The Company plans to militate such cost escalations through varied measures, including the increased use of alternative fuels and higher production of blended cement. The leadership journey adopted by the company will drive cost efficiency and customer excellence to increase margins. The Company will continuously strive to further strengthen its operational platform to manage cost, remain competitive and create value-addition for stake holders with a long-term perspective.

3. RISKS AND AREAS OF CONCERN

ENERGY COSTS

Coal price escalations, stressed supplies and faltering quality continue to remain a major area of concern. Depleting coal linkages and volatility in the Indian rupee is escalating the cost concern. Tine company constantly works on efficiency improvement by plugging heal loss at every possible stage of Coal consumption, looking af cost effective fuel mixes and increasing the usage of alternative fuels These measures would partly address cost concerns. As a long term solution to energy security, capability development in area of utilization of alternative fuels involving large investments has been taken up under the banner of ''Geo20 Waste

Heat Recovery (WHR) systems that improve fuel utilization, and the tapping of renewable energy sources are lop priorities. Going forward the company realizes the importance of technological innovations and the extensive usage of alternative fuels for the sustainable reduction in energy costs.

A long term solution to the problem resides in the development of alternative fuel (AF) sources, in particular industrial and agricultural waste materials, for which the Company is making huge investments under the banner of Geo20 Waste Heat Recovery (WHR) systems to improve fuel utilization efficiency would help mitigate fuel-associated risks. Renewable energy sources, such as wind and hydro, are being tapped as far as possible to mitigate the high costs associated with traditional energy sources. This is in line with the company''s vision and mission and to fulfill the Renewal Power Obligation (RPO) recently imposed by many stales across India.

ORDER OF THE COMPETITION COMMISSION OF INDIA

On 20th June £012, the Competition Commission of India (CCI) passed an order imposing unprecedented penalties Of more than Rs. 6300 erg res against some cement manufacturers of the country, including the Company, in the matter of a complaint filed by the Builders Association ot India for the alleged contravention of the Competition Law, The penalty imposed on the Company is Rs. 1164 crores. The Company has filed an Appeal before the Competition Appellate Tribunal (COMPAT) against the order and for granting stay against deposit of penalty. The matter is pending before the COM PAT. The management, backed up by a legal opinion from the external legal counsel, strongly believes that the Company has a good case lo succeed before the COMPAT and accordingly, no provision has been made in the books of accounts tor the year 2012. However, the amount of penalty has been considered as contingent liability.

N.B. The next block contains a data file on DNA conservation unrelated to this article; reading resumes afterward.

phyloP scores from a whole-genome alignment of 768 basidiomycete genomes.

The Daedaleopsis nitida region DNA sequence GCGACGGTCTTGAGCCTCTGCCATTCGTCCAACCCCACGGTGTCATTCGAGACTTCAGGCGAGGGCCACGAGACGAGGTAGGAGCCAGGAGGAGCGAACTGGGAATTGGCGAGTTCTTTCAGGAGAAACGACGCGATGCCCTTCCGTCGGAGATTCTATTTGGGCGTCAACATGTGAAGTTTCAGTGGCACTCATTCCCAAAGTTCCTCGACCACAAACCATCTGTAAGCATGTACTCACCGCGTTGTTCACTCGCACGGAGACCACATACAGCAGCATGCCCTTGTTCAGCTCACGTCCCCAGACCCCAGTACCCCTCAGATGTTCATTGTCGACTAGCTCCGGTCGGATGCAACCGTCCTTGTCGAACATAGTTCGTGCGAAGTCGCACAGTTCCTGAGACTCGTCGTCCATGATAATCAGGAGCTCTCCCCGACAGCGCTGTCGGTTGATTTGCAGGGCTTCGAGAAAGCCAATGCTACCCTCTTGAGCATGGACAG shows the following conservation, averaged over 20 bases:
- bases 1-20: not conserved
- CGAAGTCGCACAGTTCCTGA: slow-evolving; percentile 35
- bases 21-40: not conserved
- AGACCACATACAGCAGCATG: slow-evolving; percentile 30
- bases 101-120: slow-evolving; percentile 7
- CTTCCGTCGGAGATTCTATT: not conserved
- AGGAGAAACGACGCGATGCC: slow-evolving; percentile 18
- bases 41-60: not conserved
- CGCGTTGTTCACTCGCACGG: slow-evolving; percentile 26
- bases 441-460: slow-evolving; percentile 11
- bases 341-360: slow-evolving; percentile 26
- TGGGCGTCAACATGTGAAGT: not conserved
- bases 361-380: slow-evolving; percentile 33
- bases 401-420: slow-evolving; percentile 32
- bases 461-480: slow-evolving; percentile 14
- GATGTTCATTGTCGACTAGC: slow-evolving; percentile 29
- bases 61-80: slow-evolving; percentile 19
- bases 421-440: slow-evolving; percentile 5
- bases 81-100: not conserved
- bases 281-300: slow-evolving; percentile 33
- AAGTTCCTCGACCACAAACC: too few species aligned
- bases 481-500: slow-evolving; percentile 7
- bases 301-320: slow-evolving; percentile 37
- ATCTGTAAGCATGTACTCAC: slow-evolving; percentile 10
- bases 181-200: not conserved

0E-ALLOCATION OF COAL BLOCK The Ministry of Coal allotted a coal block in the State of Maharashtra along with 1ST Steel & Power Ltd and Lafarge India Pvt. Ltd. The block was allotted for the captive consumption of the allotters. A joint venture company was formed for coal mining with the company holding 27-27% of shares. The JV company was in the process of achieving various milestones as per the terms of allocation letter. However, alleging delay in achieving the milestones, the Ministry of Coal passed an Order on 15th November, 2012 de allocating the said coal block and invocation of partial bunk guarantee. The Company immediately filed a writ petition in the Delhi High Court against the said order and the Hon''bie High Court was pleased to pass the stay order on 30th November 2012 against the encashment of hank guarantee The Appeal is pending before Hon''bie High Coud- The Company believes that the progress made by the JV company in achieving the milestones was quite satisfactory. The alleged delay is either misconstrued or is for the reasons beyond the control of the JV company. In view of these facts, the management strongly believes that the Company has a good case to succeed in the writ pending before the Hon''bie High Court.

ECONOMIC SLOWDOWN COUPLED WITH SURPLUS CAPACITY IN INDUSTRY

Implementation of various reforms and macro- economic Initiatives being initiated by Government is important. In the absence of the rejuvenation of the national economy, aspired GDP growth may not be achieved, leading to restricted growth in cement demand- ft is perceived that, in this scenario, demand from infrastructure and commercial reality segments would be constricted- Coupled with capacity additions, the adverse demand supply scenario would continue, leading to pressure on volumes and prices.